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Fort Macleod council supports plans to build greenhouse


Fort Macleod town council last week put its support behind plans to build a 2,000 sq. ft. aquaponic passive solar greenhouse in Fort Macleod.
The greenhouse would be used to educate children, support food sustainability and create jobs in town.
“At this point, what we really need from you is a letter of support,” Linda Gonnet told council.
Gonnet and Susan Glover appeared as a delegation at the Sept. 26 council meeting at Fort Macleod RCMP Centennial Library.
Gonnet, Glover, Ronda Reach, Murray Armstrong, Heidi Genesis, Bill Lichtenberger and Rob Charchun, are part of the non-profit organization promoting the greenhouse in Fort Macleod.
Gonnet told council the idea of a community greenhouse is a citizen’s initiative that grew out of numerous discussions about the community development, including food security.
“There was a growing awareness of a need for health and wellness in our community,” Gonnet said.
The concept of a community greenhouse developed over about a year, through the Unstoppable Conversations project, a session hosted by Fort Macleod Food Matters, and discussions with local officials and greenhouse experts.
At four community events the committee polled Fort Macleod residents, with more than 98 per cent supporting a community greenhouse.
Surveys done at F.P. Walshe school revealed 76 per cent of students are interested in working at a greenhouse, and 73 per cent would like a salad bar as part of the school concession.
The idea developed to build a greenhouse that would use alternative energy sources and conserve water, and would be sustainable.
An aquaponic greenhouse would use 90 per cent less water than conventional growing, and crops develop one-third faster.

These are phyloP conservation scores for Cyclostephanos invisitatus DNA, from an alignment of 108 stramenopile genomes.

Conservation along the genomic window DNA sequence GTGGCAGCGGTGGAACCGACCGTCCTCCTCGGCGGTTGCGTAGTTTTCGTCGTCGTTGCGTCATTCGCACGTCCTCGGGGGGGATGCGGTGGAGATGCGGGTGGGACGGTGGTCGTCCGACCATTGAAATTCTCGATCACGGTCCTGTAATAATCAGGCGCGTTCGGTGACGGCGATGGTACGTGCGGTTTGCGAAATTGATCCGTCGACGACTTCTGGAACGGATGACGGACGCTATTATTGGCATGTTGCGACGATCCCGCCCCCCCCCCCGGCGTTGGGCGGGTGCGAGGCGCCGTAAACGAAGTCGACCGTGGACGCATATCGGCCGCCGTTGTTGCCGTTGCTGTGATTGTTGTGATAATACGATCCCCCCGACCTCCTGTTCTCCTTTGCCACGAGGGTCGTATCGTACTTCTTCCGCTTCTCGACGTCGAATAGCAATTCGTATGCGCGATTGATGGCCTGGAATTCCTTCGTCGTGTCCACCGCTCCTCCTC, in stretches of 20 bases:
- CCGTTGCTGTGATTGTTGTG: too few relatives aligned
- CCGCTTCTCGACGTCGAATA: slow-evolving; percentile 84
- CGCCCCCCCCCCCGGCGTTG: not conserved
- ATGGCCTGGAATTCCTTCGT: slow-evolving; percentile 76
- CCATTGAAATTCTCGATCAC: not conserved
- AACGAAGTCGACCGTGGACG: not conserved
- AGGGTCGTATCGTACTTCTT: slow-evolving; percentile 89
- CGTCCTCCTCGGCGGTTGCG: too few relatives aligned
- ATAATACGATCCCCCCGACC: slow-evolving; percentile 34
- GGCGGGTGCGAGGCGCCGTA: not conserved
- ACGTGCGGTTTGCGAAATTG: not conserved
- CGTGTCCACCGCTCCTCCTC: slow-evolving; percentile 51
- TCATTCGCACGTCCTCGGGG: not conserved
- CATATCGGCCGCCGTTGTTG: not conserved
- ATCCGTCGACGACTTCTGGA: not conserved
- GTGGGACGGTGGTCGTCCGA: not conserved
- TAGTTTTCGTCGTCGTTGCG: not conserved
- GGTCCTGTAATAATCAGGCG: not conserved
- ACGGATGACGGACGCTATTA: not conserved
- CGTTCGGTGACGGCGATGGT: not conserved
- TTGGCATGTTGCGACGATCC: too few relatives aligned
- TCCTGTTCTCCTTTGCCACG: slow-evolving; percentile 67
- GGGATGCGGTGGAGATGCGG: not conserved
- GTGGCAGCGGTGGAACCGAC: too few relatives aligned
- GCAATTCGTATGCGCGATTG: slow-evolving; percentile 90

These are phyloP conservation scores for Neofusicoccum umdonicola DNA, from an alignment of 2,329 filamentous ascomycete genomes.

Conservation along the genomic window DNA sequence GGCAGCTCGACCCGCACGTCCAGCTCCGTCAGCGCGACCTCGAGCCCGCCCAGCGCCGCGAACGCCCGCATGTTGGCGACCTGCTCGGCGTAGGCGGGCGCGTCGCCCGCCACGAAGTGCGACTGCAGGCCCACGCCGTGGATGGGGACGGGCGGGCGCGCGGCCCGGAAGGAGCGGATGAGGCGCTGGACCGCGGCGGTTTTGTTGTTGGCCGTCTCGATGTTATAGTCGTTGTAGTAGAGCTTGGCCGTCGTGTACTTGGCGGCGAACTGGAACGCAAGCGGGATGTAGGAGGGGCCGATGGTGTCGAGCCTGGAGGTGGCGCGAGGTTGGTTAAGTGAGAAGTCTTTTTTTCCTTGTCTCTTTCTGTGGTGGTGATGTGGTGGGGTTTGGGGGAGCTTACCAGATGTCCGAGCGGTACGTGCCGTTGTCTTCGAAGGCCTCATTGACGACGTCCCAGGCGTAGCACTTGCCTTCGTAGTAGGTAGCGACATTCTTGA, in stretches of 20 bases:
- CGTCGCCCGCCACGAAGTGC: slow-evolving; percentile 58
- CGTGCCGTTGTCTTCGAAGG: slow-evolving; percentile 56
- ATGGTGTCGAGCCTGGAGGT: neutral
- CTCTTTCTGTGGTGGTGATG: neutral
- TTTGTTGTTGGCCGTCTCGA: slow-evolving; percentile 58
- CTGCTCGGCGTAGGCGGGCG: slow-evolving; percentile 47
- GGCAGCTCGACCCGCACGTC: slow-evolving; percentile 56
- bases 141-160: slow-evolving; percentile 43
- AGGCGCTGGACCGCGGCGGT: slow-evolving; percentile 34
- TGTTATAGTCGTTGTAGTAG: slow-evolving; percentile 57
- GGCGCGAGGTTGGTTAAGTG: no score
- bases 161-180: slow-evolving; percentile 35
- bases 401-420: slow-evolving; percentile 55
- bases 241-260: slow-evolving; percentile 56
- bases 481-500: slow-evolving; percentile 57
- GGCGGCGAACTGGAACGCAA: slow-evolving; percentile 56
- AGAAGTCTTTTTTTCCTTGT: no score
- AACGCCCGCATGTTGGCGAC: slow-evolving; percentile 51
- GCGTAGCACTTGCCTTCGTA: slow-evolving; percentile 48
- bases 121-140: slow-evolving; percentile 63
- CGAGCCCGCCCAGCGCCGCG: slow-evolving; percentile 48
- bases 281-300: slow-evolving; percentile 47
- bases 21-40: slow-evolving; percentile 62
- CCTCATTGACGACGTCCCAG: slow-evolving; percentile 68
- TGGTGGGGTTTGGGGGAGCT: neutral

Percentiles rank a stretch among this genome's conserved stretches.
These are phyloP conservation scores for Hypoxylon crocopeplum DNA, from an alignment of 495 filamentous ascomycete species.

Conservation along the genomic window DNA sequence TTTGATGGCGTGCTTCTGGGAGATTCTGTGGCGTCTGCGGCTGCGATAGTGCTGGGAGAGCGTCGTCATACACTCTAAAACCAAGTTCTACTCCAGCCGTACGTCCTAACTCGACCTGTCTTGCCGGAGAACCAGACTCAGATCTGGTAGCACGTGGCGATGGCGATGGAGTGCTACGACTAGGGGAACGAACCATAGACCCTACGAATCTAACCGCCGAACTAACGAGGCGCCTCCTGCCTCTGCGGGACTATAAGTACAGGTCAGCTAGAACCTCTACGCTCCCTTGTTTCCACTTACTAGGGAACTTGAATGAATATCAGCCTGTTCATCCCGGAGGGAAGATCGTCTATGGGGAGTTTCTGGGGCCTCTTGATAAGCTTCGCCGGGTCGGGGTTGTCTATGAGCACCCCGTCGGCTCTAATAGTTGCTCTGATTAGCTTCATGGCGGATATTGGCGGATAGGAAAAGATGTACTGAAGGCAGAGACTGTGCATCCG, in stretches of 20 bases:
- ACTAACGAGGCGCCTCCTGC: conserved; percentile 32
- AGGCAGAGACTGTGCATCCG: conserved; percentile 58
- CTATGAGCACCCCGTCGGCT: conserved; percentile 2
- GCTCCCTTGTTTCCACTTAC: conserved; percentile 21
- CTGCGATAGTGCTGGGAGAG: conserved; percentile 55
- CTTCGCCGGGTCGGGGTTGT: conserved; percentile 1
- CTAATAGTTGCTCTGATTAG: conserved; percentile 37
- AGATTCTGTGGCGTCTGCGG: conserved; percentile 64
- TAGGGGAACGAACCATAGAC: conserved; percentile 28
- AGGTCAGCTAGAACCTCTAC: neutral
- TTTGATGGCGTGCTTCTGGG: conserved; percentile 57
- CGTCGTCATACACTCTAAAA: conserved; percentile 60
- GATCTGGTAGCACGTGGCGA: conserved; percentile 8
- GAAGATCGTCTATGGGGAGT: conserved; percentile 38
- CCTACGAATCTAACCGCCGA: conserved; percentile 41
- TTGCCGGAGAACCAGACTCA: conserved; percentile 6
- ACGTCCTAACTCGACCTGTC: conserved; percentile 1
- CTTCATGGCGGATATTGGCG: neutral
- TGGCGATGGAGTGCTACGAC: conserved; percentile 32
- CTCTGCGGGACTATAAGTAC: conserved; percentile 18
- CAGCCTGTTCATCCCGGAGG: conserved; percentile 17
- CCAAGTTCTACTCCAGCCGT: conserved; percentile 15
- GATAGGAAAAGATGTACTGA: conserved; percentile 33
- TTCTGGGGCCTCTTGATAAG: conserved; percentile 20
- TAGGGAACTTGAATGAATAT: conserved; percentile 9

Tilapia fish are an integral part of the aquaponic system, providing the nutrients.
The plant roots extend into the water, with the fish waste becoming nutrient-rich food for the plants.
The plants clean the water for the fish in a delicate balance.
No chemicals or fertilizers would be used in the greenhouse.
Plants develop quicker in an aquaponic system because they expend energy growing, rather than in developing a root system.
Aquaponic systems use less water than traditional gardens, since there is little to no evaporation.
The greenhouse would use solar panels, solar heat retention and re-capture, as well as rain water re-capture technology.
The greenhouse would provide educational opportunities, including high school work experience, for students in Fort Macleod.
The community would be available to use the greenhouse in a variety of ways, including workshops.
“We also want it to be a gathering space with an environmental focus,” Gonnet told council.
A full-time technician and possibly a part-time education co-ordinator would be hired for the greenhouse.
A plan is still being developed, but construction of the greenhouse is estimated at $200,000.
The sale of some produce would fund ongoing operation of the greenhouse.
“I think it sounds cool,” Coun. Mike Collar said. “I would be behind a letter of support.”

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